So I used to buy, buy, buy. Unfortunately, that often left my finances in a precarious position as all of my cash was always fully invested. Invariably, I would have cash flow issues and be left wondering if I would be able to buy groceries. I was the poster boy for asset rich and cash poor.

To break out of that cycle I decided to a) work less with my own money and more with J/V partners and b) stage my purchases better. For example, in 2012 my wife and I were able to buy 9 properties – all with our own money. Then, normally, we would have bought more properties in 2013 too, but this time something strange happened.

I went cold turkey (something very new for me) and didn’t buy a single property in 2013. Instead, my wife and I used that year to normalize the properties that we bought in 2012. We renovated the suites that were in bad shape, kicked out the bad tenants we inherited (legally of course), increased rents accordingly, filled empty suites, cut operational costs, found new forms of revenue, and refinanced several properties.

By the end of 2013, a surprising thing happened (at least surprising to me); we were in the best financial shape of our lives after normalizing these buildings. Our cash flow was higher than ever. Our cash-on-cash return across our entire portfolio was higher than ever. Our cash reserves were higher than ever and our loan-to-value percentage (the amount of our total mortgages vs. the value of all of our buildings) was lower than ever across our entire portfolio (around only 58%). In short, we made money by NOT buying real estate.

In addition, this activity caught the attention of some new joint venture partners. As a result, in 2014, we went on another buying spree and bought 6 new buildings. But this time these were all bought with joint venture money. This helped keep our financial house in order. Following the pattern, 2015 was another year of normalization.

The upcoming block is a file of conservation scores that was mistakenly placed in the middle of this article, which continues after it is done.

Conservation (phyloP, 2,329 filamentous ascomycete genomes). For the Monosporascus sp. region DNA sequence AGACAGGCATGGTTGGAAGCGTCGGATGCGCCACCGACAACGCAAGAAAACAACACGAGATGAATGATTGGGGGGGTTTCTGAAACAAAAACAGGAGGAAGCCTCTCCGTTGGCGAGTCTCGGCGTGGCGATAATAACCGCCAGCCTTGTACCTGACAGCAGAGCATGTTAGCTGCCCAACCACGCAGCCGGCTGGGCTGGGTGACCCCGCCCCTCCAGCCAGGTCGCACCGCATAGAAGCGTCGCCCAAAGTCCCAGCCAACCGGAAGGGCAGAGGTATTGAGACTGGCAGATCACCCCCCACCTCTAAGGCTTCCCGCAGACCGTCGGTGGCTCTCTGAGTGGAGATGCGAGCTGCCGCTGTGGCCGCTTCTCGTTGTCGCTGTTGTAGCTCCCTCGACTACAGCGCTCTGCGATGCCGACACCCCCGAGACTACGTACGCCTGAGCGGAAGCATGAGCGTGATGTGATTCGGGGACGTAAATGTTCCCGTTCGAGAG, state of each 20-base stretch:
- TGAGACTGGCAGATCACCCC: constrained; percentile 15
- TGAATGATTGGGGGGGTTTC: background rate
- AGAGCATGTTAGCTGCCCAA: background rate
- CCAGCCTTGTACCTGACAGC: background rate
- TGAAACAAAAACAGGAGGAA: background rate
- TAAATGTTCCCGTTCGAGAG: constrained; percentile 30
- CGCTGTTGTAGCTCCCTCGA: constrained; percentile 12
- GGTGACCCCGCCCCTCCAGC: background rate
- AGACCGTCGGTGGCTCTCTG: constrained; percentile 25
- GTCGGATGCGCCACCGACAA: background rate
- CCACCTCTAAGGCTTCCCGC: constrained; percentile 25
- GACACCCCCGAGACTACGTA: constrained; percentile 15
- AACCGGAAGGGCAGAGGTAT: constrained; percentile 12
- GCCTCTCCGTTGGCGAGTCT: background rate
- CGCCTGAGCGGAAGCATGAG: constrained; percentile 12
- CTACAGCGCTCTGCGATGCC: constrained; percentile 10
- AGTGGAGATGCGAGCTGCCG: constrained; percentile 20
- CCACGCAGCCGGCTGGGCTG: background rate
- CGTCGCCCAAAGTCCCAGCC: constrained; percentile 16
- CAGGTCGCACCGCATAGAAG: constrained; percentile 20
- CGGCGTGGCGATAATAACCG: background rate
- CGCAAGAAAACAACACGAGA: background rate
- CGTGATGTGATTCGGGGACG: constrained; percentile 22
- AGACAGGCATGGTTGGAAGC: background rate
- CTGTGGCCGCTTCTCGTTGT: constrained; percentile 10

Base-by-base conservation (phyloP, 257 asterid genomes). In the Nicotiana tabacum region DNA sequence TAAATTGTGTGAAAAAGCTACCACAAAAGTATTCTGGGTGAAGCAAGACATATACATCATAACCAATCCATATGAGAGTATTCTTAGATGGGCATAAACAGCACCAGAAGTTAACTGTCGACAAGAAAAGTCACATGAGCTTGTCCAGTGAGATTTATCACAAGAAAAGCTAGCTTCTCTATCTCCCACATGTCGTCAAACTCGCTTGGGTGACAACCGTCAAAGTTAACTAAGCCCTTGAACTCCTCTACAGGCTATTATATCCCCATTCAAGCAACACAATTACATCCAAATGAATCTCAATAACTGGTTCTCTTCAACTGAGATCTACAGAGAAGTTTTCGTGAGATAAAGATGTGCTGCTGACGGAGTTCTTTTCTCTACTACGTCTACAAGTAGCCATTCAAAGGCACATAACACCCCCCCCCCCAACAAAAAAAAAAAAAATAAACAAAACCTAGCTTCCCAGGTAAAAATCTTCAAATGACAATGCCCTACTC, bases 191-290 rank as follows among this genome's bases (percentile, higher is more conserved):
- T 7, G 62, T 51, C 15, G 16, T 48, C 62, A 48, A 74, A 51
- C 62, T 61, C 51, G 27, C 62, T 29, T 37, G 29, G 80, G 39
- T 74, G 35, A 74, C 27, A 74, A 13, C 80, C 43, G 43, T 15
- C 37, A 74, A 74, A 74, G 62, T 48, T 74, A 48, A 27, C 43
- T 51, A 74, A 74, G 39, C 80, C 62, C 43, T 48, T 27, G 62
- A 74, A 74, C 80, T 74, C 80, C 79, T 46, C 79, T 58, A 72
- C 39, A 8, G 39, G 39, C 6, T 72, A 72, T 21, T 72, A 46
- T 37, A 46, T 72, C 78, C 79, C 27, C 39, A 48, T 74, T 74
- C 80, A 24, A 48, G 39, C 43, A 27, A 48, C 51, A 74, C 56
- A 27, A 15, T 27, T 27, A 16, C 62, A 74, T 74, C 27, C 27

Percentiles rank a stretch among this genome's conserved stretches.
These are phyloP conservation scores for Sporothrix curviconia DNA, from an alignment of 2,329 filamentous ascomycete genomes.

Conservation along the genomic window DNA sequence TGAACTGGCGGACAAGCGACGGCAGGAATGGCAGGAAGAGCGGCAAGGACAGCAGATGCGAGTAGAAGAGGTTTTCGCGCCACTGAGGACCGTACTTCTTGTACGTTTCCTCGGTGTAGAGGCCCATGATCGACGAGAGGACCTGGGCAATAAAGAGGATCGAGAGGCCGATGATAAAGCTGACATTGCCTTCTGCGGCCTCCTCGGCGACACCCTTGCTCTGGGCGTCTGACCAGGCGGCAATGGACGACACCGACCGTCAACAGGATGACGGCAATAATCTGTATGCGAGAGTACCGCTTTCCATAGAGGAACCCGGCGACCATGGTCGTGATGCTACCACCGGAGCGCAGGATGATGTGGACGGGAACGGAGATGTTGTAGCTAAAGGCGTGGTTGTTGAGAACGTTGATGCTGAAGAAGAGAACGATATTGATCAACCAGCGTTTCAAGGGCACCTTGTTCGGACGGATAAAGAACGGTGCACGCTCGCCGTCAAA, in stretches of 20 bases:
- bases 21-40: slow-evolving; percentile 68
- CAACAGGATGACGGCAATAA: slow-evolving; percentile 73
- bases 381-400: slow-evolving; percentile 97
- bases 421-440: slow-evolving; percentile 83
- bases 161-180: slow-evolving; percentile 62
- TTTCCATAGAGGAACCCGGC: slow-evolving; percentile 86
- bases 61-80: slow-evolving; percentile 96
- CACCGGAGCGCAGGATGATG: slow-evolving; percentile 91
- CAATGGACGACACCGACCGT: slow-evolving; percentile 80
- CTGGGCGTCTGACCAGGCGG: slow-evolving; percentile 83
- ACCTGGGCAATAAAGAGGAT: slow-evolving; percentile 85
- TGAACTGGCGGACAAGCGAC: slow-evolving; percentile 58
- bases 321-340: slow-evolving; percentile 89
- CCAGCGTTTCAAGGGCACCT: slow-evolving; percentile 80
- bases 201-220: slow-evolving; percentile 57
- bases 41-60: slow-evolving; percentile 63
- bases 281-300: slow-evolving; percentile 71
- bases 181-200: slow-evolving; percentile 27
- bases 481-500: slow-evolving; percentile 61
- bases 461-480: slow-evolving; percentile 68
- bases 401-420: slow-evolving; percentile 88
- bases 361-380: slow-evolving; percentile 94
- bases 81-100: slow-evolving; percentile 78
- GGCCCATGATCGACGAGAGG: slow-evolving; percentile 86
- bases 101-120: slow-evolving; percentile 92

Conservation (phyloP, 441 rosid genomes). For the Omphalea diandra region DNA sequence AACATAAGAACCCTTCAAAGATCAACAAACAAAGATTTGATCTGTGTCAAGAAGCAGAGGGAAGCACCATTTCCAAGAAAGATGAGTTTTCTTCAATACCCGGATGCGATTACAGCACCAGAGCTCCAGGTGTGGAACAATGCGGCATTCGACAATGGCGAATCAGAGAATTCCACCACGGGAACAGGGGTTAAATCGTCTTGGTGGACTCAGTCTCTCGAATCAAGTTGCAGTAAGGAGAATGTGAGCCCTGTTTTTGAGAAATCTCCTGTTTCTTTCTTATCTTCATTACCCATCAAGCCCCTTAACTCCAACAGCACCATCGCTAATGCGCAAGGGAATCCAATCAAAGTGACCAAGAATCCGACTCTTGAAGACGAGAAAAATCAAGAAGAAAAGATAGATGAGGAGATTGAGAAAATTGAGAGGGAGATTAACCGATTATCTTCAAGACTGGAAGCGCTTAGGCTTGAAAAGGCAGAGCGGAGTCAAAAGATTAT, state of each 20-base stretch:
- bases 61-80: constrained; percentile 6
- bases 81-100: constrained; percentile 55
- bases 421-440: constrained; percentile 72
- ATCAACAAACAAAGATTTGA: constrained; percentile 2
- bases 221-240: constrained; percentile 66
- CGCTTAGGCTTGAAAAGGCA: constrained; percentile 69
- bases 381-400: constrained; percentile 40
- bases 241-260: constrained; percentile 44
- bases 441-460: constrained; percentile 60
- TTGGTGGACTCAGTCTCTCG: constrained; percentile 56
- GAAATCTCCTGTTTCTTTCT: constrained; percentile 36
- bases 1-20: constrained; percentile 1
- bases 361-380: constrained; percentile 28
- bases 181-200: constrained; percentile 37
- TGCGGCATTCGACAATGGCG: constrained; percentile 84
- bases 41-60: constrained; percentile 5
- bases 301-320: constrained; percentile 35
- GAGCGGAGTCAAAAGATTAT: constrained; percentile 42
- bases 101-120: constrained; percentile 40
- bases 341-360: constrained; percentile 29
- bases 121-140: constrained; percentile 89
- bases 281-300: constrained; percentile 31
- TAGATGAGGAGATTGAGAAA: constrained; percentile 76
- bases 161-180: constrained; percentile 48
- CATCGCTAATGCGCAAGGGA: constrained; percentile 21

By purchasing at a slower pace and using J/V partners more frequently, I am nowhere near as stressed as I had been nor am I flirting with cash flow Armageddon all of the time. I have learned to stage my purchases and work in plateaus. Now my wife and I will buy new properties, let that level off in a plateau and then when we are in control, we buy more properties again. The financial benefits of this new approach have been noticeable as well.

Timing the Exit of Your Properties

When you buy real estate 100% with your own resources the monthly cash flow is 100% yours as well. When you buy a property with a Joint Venture partner traditionally (as the real estate expert) you won’t see any return from that property for five years or so until your sell or refinance. One option is great for cash flow while the other allows a long term return with no money invested.

Just like you can stage the purchases of your properties you can also time their sales. What if you time the exit of your various Joint Venture assets so that you create an annuity and get paid something every year? What if you could treat real estate like Term Deposits?

Term Deposits at your bank typically have terms (the length of time that you hold the investment) of 1, 2 and 3 years; the longer the term the better the return. Buyers, usually retirees, will often split their available investment money into different groups and buy one term deposit of each term.